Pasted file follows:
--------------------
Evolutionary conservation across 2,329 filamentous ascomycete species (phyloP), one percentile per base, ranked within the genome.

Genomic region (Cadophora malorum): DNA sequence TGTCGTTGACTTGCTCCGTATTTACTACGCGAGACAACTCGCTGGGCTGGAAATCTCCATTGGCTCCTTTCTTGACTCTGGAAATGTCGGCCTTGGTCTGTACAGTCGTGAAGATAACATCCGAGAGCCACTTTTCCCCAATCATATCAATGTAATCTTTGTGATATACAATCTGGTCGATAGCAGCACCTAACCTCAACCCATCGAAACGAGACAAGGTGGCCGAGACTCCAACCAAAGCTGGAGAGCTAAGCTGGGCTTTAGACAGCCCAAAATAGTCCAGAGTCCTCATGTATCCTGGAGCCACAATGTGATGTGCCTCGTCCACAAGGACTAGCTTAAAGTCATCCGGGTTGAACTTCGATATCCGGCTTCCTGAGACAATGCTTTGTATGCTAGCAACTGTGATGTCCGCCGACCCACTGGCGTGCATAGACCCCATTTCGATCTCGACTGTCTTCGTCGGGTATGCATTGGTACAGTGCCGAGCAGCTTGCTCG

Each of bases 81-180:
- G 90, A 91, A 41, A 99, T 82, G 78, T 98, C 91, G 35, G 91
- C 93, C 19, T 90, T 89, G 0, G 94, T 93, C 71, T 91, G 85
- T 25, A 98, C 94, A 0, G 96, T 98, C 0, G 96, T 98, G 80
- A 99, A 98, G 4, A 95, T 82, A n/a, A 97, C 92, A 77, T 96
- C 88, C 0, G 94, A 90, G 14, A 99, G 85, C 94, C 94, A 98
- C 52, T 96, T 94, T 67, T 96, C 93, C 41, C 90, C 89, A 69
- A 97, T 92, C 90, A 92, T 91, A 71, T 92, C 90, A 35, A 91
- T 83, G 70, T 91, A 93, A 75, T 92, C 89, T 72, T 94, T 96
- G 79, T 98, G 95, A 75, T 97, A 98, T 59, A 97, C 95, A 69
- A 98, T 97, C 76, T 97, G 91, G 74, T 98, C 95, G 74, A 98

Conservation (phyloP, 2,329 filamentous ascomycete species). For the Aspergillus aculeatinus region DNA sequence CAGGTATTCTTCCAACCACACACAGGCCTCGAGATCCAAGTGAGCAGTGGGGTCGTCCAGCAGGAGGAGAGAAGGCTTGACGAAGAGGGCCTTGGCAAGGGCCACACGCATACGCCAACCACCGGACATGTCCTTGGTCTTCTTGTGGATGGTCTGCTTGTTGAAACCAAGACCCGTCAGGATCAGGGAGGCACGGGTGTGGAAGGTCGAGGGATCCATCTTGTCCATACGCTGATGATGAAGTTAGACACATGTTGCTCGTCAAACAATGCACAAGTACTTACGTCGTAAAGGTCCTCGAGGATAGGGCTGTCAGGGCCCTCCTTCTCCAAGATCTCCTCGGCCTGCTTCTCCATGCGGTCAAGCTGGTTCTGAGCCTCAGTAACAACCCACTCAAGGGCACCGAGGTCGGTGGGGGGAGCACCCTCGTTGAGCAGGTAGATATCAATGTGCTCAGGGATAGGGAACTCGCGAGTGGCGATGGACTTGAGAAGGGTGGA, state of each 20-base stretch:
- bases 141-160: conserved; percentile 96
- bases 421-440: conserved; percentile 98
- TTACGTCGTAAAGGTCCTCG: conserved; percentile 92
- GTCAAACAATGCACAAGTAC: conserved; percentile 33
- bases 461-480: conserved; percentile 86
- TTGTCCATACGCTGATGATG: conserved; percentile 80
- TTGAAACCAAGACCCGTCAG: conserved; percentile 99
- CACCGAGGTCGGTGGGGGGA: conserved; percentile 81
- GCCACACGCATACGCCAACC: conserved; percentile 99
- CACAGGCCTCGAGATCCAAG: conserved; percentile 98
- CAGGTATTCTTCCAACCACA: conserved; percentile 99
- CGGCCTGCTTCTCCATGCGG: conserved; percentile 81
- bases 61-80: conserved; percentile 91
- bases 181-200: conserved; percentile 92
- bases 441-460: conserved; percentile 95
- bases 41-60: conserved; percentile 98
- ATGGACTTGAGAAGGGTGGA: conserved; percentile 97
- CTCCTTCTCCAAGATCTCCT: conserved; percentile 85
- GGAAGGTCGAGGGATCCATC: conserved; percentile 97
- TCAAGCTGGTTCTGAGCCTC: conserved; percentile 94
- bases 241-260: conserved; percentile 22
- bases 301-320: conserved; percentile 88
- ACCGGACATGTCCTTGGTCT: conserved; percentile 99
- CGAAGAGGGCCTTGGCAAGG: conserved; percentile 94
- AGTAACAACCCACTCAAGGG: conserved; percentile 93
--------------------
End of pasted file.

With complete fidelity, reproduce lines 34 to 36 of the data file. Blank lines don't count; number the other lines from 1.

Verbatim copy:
- TCAAGCTGGTTCTGAGCCTC: conserved; percentile 94
- bases 241-260: conserved; percentile 22
- bases 301-320: conserved; percentile 88